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Laws of Chance: Brazil’s Clandestine Lottery and the Making of Urban Public Life. By Amy Chazkel. Durham, NC: Duke University Press, 2011. Pp. xvii + 346. $24.95 paper. ISBN: 9780822349884.
Jobs for the Boys: Patronage and the State in Comparative Perspective. By Merilee S. Grindle. Cambridge, MA: Harvard University Press, 2012. Pp. xii + 316. $45.00 cloth. ISBN: 9780674065703.
Political Careers, Corruption, and Impunity: Panama’s Assembly, 1984–2009. By Carlos Guevara Mann. Notre Dame, IN: University of Notre Dame Press, 2011. Pp. xvii + 453. $48.00 paper. ISBN: 9780268029838.
Guerrilla Auditors: The Politics of Transparency in Neoliberal Paraguay. By Kregg Hetherington. Durham, NC: Duke University Press, 2011. Pp. xiv + 296. $23.95 paper. ISBN: 9780822350361.
Corruption and Politics in Latin America: National and Regional Dynamics. Edited by Stephen D. Morris and Charles H. Blake. Boulder, CO: Lynne Rienner Publishers, 2010. Pp. viii + 287. $27.50 paper. ISBN: 9781588267436.
Corruption and Democracy in Brazil: The Struggle for Accountability. Edited by Timothy J. Power and Matthew M. Taylor. Notre Dame, IN: University of Notre Dame Press, 2011. Pp. xii + 315. $38.00 paper. ISBN: 9780268038946.

At the turn of the twenty-first century, as part of an overall trend toward market reforms and so-called neoliberal policies, transparency and anticorruption became buzzwords in international development. The promise of uncorrupt governments managing transparent information was as simple as it was appealing: increase government transparency, get rid of corruption, enforce the rule of law and all your problems would go away. Proponents argued that transparency would help deepen and consolidate democracy because stakeholders would have access to information, reducing the asymmetries that breed inequalities in the representation of society’s interests.1 Ending corruption would get rid of rent-seeking induced inefficiencies in the economy, allowing for increased effectiveness that would help lower extreme poverty and perhaps curb inequality.2 Even after international [End Page 262] mandates to reduce the size of governments, privatize public companies, liberalize trade, and deregulate had weakened, transparency and corruption remained cornerstones of international development policy. In other words, the promise of transparency and anticorruption, if not as immediately impactful as other contemporary policy mantras, has been as long lasting as any in shaping policies in the developing world, particularly in Latin America.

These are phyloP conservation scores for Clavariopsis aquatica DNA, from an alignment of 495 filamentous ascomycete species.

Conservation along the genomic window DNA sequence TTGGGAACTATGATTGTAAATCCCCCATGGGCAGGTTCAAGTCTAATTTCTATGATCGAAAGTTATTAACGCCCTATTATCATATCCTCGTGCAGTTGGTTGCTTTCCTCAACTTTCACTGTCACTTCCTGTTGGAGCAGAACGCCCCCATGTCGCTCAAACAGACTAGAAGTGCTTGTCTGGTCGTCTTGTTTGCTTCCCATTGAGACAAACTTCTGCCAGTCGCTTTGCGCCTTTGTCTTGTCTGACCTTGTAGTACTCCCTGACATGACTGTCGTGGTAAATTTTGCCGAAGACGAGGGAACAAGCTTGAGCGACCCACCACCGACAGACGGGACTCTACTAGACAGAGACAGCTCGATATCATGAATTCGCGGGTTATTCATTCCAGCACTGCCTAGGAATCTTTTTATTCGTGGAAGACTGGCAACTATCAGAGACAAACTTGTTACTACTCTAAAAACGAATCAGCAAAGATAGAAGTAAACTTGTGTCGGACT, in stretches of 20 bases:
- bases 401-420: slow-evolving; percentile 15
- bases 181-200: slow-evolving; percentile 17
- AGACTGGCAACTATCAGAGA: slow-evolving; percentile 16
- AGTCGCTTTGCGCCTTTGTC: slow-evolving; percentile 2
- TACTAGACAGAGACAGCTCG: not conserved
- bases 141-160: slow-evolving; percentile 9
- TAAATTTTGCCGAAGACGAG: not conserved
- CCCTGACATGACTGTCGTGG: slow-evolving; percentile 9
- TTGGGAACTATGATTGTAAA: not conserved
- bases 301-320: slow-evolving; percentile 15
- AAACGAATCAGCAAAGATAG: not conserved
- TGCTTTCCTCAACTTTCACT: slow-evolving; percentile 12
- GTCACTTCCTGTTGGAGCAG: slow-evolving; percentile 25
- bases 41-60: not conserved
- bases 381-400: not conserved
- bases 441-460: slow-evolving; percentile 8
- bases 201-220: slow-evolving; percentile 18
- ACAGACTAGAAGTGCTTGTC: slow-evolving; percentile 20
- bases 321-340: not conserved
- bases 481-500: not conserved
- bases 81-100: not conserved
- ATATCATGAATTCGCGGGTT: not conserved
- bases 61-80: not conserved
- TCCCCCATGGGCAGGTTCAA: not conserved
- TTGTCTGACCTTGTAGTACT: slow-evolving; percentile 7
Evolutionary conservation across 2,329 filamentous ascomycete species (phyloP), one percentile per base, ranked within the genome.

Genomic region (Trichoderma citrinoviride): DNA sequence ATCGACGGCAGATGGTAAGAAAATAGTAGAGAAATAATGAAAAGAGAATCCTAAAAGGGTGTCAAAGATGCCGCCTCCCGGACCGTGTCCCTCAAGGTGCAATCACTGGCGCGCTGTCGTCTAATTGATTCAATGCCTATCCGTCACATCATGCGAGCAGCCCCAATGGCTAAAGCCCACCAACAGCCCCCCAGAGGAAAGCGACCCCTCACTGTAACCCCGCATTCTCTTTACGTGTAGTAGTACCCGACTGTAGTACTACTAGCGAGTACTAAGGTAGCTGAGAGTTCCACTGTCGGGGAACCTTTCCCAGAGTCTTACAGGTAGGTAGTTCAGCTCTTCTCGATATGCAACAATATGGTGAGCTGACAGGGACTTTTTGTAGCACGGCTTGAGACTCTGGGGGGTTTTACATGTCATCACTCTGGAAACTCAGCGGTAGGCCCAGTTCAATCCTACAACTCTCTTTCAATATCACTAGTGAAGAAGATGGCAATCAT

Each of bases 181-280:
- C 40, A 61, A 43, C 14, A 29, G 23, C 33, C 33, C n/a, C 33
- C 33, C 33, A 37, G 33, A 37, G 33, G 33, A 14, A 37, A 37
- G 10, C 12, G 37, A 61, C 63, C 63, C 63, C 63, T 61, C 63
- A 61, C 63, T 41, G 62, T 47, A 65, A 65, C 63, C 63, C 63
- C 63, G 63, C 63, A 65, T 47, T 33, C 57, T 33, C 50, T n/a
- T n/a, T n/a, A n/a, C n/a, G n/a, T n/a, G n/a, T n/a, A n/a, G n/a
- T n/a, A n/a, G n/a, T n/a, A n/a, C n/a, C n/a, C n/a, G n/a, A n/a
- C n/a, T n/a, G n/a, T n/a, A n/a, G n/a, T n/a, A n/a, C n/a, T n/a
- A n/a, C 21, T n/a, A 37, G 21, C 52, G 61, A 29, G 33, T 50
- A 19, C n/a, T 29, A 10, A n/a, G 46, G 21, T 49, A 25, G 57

It is time to take stock. Is the promise of transparency and anticorruption still alive and well in Latin America? Have we revised expectations about its implications? How has our knowledge advanced in terms of measuring the effects of transparency policies? Coming from different disciplines and focusing on different cases, the books reviewed in this essay help answer these questions through different yet compelling approaches, providing a comprehensive picture of the status of corruption, transparency, and accountability in the region. A number of common threads run through these books, including the improvement—or lack thereof—of accountability mechanisms, the role of formal institutions such as legislatures and bureaucracies, the pervasiveness of common corrupt practices such as bribery, nepotism, clientelism, or patronage, and the stickiness of formal and informal institutions and practices.

This review essay starts with broader works and proceeds to narrower studies that address specific institutions, practices, and cases. The first section looks at two cross-national comparative studies. Stephen D. Morris and Charles H. Blake review the status of corruption in the region, and Merilee S. Grindle examines reform efforts to create more professionalized bureaucracies. The second section treats the Brazilian case. Timothy J. Power and Matthew M. Taylor’s edited volume provides an understanding of the electoral impacts of corruption and the roles of accountability institutions charged with addressing corruption. Meanwhile, Amy Chazkel’s book offers historical analysis of the jogo do bicho, a clandestine but long-standing lottery that sheds light on some deeply embedded attitudes prominent in Brazilian culture. The third section shifts to perennially underexplored cases, examining Carlos Guevara Mann’s work on the pursuit of personal gain in the Panamanian Assembly, and Kregg Hetherington’s outstanding ethnography on peasant activists using transparency claims to aid their political struggles. The final section concludes by providing an overall assessment of the findings and insights that this remarkable collection of books has to offer, pointing to...

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